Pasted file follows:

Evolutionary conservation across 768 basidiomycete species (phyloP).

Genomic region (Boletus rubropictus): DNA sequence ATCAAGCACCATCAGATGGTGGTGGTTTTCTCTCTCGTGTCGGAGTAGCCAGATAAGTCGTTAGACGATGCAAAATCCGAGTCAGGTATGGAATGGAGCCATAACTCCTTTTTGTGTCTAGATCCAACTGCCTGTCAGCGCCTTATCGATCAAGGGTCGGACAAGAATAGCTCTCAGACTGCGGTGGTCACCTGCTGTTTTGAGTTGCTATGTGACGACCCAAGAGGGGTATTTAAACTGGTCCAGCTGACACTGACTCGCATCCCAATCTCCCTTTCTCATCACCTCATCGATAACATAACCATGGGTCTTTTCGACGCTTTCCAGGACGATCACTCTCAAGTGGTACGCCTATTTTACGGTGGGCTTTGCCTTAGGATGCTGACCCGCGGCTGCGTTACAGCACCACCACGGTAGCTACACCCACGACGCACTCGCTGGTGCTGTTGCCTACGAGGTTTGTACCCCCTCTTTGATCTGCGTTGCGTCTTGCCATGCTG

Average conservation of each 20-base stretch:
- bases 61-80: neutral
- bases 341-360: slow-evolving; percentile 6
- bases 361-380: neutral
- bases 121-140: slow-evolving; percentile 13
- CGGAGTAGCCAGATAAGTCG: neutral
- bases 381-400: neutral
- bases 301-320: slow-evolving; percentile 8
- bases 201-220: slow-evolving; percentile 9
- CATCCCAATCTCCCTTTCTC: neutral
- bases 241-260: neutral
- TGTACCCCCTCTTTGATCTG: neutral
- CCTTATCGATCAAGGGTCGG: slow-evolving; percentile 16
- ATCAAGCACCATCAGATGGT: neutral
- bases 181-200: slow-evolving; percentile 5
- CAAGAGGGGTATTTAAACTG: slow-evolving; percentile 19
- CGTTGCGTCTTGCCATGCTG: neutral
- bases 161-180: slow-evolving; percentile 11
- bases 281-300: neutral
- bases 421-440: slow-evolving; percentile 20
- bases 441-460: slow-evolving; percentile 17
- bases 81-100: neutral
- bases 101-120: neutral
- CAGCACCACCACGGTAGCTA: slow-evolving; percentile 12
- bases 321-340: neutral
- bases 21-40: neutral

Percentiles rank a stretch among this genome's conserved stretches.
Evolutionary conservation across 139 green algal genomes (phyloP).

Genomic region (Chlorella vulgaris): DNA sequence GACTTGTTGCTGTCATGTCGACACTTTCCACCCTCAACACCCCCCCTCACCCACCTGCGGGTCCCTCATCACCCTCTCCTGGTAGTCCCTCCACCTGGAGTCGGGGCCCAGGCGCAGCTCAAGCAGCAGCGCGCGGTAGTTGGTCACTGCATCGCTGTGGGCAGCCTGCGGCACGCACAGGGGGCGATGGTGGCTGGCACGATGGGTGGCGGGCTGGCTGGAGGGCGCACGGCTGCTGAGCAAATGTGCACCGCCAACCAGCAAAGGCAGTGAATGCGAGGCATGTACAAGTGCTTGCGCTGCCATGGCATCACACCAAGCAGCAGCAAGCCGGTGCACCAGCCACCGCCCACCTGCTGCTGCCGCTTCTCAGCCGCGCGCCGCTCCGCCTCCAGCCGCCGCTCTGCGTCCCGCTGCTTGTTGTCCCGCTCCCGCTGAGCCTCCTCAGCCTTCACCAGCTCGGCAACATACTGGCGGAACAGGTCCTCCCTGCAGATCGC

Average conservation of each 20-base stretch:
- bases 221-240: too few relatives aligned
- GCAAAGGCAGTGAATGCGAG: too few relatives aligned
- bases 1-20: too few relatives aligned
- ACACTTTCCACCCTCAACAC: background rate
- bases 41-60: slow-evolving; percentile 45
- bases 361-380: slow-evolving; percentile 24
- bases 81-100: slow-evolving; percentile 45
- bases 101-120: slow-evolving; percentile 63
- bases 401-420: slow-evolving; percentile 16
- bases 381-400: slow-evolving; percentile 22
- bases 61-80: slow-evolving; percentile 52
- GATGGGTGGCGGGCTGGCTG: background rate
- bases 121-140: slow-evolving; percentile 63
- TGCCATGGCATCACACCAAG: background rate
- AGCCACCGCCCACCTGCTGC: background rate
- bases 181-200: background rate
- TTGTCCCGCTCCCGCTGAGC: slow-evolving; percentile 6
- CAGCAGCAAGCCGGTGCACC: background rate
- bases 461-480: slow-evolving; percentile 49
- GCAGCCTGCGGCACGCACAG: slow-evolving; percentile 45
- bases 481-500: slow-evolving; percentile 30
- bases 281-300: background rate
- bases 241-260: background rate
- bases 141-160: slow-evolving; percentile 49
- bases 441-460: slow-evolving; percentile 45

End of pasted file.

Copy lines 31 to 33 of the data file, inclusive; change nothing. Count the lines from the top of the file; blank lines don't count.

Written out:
Genomic region (Chlorella vulgaris): DNA sequence GACTTGTTGCTGTCATGTCGACACTTTCCACCCTCAACACCCCCCCTCACCCACCTGCGGGTCCCTCATCACCCTCTCCTGGTAGTCCCTCCACCTGGAGTCGGGGCCCAGGCGCAGCTCAAGCAGCAGCGCGCGGTAGTTGGTCACTGCATCGCTGTGGGCAGCCTGCGGCACGCACAGGGGGCGATGGTGGCTGGCACGATGGGTGGCGGGCTGGCTGGAGGGCGCACGGCTGCTGAGCAAATGTGCACCGCCAACCAGCAAAGGCAGTGAATGCGAGGCATGTACAAGTGCTTGCGCTGCCATGGCATCACACCAAGCAGCAGCAAGCCGGTGCACCAGCCACCGCCCACCTGCTGCTGCCGCTTCTCAGCCGCGCGCCGCTCCGCCTCCAGCCGCCGCTCTGCGTCCCGCTGCTTGTTGTCCCGCTCCCGCTGAGCCTCCTCAGCCTTCACCAGCTCGGCAACATACTGGCGGAACAGGTCCTCCCTGCAGATCGC

Average conservation of each 20-base stretch:
- bases 221-240: too few relatives aligned